Four Virgin Trains directors go after criticism of tilting train

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Sir Richard Branson's Virgin Trains underwent a "night of the long knives" yesterday as four senior directors left the company.

The purge is expected to affect dozens of other managers in the coming weeks as part of the heavily subsidised company's drive to cut costs.

The job losses among key employees emerged after criticism of the performance of Virgin's new Pendolino tilting trains on the flagship West Coast Main Line.

While industry sources argued that disappointing performance was the main reason for the cull, a spokesman for Virgin Trains said it was because the business was trying to "refocus".

The directors who left yesterday were Jackie Townsend, the operations director for the West Coast operation; Andrew Holl, her counterpart at Virgin CrossCountry; Debbie Younger, the director of on-board services for both franchises; and Charlene Kane, in charge of the group's stations. Other senior departures are expected soon.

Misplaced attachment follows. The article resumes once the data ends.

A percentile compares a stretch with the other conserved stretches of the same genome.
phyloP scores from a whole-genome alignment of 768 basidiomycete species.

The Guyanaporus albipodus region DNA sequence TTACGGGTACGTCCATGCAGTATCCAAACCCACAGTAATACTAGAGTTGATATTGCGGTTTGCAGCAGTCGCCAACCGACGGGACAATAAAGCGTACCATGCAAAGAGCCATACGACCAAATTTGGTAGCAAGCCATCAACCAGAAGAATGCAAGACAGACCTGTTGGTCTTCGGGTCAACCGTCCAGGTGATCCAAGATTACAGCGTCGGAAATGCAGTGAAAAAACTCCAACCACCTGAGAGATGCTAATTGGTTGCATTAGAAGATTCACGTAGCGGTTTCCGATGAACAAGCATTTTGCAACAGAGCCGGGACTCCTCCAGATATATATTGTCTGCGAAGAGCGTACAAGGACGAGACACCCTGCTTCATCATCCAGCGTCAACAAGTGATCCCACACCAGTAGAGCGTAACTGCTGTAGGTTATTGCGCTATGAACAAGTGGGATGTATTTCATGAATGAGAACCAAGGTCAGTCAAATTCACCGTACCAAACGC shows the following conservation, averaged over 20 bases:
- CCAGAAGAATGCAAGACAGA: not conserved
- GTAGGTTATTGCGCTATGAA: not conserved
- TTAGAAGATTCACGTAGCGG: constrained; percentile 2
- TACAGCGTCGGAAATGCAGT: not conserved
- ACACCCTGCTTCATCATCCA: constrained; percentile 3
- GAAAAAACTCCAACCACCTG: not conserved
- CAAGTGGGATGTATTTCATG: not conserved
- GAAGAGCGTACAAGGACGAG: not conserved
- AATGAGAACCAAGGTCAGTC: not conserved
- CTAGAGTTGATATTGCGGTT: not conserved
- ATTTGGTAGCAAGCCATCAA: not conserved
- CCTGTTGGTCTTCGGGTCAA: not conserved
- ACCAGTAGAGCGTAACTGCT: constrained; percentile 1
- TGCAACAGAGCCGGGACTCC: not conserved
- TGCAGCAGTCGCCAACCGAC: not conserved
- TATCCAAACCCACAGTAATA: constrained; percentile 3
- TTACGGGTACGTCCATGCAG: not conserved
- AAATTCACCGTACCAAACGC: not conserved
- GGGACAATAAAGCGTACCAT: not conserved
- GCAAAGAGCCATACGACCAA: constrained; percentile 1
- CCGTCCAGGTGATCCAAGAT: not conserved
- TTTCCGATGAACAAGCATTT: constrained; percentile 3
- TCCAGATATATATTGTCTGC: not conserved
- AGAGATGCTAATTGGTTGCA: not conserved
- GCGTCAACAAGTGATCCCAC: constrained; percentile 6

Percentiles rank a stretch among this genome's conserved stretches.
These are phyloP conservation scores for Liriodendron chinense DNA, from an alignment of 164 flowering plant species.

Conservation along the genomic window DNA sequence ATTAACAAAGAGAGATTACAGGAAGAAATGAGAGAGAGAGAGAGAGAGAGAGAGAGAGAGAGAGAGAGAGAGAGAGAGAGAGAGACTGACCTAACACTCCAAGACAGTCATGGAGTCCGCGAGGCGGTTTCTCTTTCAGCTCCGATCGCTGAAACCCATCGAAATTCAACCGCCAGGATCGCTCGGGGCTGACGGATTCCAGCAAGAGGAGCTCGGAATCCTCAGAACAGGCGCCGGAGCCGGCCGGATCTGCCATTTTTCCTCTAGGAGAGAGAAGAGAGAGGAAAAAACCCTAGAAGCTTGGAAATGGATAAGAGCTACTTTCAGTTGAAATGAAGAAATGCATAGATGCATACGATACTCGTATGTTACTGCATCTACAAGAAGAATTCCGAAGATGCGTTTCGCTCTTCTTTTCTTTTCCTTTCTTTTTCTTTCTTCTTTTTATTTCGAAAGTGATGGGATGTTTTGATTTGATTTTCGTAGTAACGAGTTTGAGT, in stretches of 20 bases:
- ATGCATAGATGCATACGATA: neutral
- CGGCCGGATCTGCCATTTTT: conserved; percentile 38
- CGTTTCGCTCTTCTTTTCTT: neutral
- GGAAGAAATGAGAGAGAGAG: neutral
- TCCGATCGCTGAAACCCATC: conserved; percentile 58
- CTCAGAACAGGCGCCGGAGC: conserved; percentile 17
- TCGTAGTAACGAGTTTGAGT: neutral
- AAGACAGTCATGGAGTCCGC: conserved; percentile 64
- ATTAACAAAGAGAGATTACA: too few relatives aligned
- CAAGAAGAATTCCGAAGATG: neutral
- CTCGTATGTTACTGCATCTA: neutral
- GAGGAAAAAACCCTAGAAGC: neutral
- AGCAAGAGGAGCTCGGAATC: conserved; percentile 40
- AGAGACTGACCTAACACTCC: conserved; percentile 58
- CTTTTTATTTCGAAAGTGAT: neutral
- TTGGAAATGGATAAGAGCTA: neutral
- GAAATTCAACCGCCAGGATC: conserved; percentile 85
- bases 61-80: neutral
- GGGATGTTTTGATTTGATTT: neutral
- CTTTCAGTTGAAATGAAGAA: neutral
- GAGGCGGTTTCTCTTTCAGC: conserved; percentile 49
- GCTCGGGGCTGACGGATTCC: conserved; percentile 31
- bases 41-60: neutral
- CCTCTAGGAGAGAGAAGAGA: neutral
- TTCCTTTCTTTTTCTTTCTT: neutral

One source said a list of people to be axed had been stolen from Virgin Trains' personnel department, but the company said it was unaware of any such theft.

The group has been under intense pressure from the Department for Transport to cut costs. Performance on the West Coast, London-Glasgow route has deteriorated largely because of "teething problems" with the Pendolinos. The latest industry figures show the number of delays caused by Virgin West Coast has increased by 17.5 per cent over the year.

A spokesman for Virgin Trains said now that new trains had been delivered, it was refocusing on passenger services. He said it was not a question of the quality of the personnel involved, but was because there was to be a change of emphasis. It would be entirely unfair to suggest anything else, he said, adding that the cost-cutting exercise would not affect any front-line staff.

On the Pendolinos, he said: "These are the most sophisticated trains ever to operate in this country. We and our passengers are bearing the brunt of the problems inherent in introducing technology which in 40 years' time many other operators will be using."

Pendolinos have been found to be between 14 and 20 times more likely to break down than similar express locomotives on the Continent.

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